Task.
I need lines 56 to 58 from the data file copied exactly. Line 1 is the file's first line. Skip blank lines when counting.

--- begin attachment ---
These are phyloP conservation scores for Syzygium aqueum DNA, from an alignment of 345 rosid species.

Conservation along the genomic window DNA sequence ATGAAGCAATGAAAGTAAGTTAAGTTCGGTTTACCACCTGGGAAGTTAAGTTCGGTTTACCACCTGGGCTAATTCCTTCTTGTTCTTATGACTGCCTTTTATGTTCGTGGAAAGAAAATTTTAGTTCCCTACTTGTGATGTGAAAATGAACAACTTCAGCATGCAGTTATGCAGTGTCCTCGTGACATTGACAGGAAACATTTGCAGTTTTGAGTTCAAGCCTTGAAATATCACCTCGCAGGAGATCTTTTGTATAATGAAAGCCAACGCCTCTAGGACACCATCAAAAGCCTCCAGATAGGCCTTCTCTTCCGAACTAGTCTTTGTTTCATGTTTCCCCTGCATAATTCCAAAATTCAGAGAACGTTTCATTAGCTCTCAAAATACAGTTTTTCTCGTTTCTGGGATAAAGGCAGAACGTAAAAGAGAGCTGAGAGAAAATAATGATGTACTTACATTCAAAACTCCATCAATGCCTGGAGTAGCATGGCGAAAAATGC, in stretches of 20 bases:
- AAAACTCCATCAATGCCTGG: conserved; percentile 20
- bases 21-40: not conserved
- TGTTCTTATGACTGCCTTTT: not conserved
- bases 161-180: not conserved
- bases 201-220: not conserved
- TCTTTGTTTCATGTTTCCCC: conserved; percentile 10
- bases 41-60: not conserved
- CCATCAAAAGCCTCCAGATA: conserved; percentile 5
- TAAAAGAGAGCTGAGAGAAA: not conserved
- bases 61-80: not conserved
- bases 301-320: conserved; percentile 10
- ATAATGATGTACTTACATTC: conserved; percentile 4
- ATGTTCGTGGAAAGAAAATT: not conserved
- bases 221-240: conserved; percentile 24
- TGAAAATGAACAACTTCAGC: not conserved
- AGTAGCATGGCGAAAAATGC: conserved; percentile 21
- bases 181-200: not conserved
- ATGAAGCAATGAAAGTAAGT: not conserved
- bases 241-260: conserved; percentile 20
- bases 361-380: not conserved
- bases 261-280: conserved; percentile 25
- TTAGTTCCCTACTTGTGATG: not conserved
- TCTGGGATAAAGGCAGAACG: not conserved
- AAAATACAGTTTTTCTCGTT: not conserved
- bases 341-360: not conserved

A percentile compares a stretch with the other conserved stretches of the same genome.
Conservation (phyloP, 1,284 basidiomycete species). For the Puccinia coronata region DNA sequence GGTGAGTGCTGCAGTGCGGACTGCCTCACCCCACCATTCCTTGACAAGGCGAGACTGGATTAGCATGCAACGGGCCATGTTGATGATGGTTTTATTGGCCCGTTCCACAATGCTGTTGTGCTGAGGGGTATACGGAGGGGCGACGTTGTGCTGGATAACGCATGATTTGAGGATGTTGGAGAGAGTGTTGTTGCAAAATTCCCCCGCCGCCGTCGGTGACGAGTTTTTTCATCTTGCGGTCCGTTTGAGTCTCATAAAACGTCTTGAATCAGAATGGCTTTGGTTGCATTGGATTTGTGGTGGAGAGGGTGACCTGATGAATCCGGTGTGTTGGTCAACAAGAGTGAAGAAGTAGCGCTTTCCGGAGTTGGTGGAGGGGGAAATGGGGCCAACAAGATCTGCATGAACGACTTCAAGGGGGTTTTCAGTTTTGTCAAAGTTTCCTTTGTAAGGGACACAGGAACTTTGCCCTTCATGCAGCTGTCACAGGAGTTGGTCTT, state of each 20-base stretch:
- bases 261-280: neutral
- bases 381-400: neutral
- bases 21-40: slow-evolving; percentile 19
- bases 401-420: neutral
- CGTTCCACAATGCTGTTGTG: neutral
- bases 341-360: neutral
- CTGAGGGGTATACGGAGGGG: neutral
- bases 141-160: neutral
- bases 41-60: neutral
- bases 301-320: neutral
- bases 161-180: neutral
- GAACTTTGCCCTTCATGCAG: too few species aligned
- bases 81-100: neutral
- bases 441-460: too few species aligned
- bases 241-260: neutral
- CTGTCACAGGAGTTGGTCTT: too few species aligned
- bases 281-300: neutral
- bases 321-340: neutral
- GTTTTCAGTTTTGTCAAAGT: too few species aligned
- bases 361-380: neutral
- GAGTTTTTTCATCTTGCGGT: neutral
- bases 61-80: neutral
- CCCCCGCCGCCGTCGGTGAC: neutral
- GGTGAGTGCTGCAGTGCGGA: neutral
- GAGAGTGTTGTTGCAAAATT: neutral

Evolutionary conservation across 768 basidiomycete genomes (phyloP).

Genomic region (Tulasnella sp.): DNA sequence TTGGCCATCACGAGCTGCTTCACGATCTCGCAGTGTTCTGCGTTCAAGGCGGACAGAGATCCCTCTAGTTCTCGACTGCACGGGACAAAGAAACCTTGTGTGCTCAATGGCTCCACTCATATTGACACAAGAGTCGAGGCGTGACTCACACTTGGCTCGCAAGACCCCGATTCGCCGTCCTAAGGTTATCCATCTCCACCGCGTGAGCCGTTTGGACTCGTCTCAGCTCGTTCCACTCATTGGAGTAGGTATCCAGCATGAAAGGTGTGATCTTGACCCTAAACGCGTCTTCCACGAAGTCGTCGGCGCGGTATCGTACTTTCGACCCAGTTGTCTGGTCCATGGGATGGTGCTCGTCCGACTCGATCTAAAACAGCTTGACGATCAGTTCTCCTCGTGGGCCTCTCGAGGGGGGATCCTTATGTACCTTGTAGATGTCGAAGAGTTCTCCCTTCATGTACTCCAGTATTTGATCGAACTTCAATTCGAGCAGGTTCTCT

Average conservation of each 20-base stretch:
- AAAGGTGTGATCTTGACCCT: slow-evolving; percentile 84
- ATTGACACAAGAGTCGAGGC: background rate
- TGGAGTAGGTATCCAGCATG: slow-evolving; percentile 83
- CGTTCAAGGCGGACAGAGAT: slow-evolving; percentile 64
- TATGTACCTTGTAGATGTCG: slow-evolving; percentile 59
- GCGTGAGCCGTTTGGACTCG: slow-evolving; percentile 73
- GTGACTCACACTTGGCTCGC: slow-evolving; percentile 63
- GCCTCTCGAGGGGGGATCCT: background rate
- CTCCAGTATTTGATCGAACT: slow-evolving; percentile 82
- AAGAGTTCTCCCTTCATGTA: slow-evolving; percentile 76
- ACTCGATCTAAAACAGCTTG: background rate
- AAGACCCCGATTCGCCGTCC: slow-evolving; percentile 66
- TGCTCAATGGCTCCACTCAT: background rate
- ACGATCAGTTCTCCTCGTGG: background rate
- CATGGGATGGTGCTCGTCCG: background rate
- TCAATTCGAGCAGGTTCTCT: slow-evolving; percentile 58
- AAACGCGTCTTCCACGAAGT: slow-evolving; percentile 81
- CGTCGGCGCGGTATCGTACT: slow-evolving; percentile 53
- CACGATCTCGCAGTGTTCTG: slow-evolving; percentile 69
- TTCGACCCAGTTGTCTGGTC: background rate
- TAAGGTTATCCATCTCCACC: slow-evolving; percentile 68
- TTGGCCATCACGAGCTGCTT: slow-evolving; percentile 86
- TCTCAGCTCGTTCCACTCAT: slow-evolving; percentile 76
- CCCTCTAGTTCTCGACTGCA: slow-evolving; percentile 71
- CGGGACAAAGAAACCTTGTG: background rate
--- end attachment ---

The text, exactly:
Genomic region (Tulasnella sp.): DNA sequence TTGGCCATCACGAGCTGCTTCACGATCTCGCAGTGTTCTGCGTTCAAGGCGGACAGAGATCCCTCTAGTTCTCGACTGCACGGGACAAAGAAACCTTGTGTGCTCAATGGCTCCACTCATATTGACACAAGAGTCGAGGCGTGACTCACACTTGGCTCGCAAGACCCCGATTCGCCGTCCTAAGGTTATCCATCTCCACCGCGTGAGCCGTTTGGACTCGTCTCAGCTCGTTCCACTCATTGGAGTAGGTATCCAGCATGAAAGGTGTGATCTTGACCCTAAACGCGTCTTCCACGAAGTCGTCGGCGCGGTATCGTACTTTCGACCCAGTTGTCTGGTCCATGGGATGGTGCTCGTCCGACTCGATCTAAAACAGCTTGACGATCAGTTCTCCTCGTGGGCCTCTCGAGGGGGGATCCTTATGTACCTTGTAGATGTCGAAGAGTTCTCCCTTCATGTACTCCAGTATTTGATCGAACTTCAATTCGAGCAGGTTCTCT

Average conservation of each 20-base stretch:
- AAAGGTGTGATCTTGACCCT: slow-evolving; percentile 84